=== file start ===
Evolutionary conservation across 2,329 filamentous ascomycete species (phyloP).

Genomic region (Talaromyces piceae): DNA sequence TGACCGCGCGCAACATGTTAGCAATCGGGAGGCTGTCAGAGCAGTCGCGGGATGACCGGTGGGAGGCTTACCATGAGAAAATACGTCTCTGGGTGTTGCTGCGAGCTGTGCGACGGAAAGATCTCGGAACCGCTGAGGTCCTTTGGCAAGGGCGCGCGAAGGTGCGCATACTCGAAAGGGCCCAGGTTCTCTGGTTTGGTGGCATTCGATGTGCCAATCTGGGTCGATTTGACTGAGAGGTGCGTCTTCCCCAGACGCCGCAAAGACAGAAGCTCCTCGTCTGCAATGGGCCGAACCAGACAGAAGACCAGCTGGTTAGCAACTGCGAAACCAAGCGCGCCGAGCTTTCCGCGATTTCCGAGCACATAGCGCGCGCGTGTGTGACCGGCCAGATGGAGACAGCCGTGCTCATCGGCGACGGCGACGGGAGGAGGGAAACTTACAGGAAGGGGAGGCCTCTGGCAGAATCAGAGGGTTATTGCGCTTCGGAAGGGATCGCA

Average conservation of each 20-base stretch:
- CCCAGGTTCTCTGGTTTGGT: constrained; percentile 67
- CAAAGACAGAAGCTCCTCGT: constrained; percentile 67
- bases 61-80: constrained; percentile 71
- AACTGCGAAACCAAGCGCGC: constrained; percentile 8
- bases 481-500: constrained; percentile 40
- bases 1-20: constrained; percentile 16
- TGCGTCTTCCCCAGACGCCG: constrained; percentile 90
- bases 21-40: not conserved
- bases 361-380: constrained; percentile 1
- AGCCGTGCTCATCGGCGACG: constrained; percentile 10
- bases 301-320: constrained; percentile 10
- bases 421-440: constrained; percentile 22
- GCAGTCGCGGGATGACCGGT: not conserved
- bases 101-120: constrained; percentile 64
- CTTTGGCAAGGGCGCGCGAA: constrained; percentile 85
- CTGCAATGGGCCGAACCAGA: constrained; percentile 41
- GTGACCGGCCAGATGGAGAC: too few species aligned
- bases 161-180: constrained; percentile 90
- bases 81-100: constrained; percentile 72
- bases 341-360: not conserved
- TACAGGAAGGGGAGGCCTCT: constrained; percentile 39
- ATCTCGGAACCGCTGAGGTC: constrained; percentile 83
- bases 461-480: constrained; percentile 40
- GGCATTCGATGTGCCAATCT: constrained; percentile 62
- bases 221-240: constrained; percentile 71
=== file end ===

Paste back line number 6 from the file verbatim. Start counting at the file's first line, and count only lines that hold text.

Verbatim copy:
- bases 61-80: constrained; percentile 71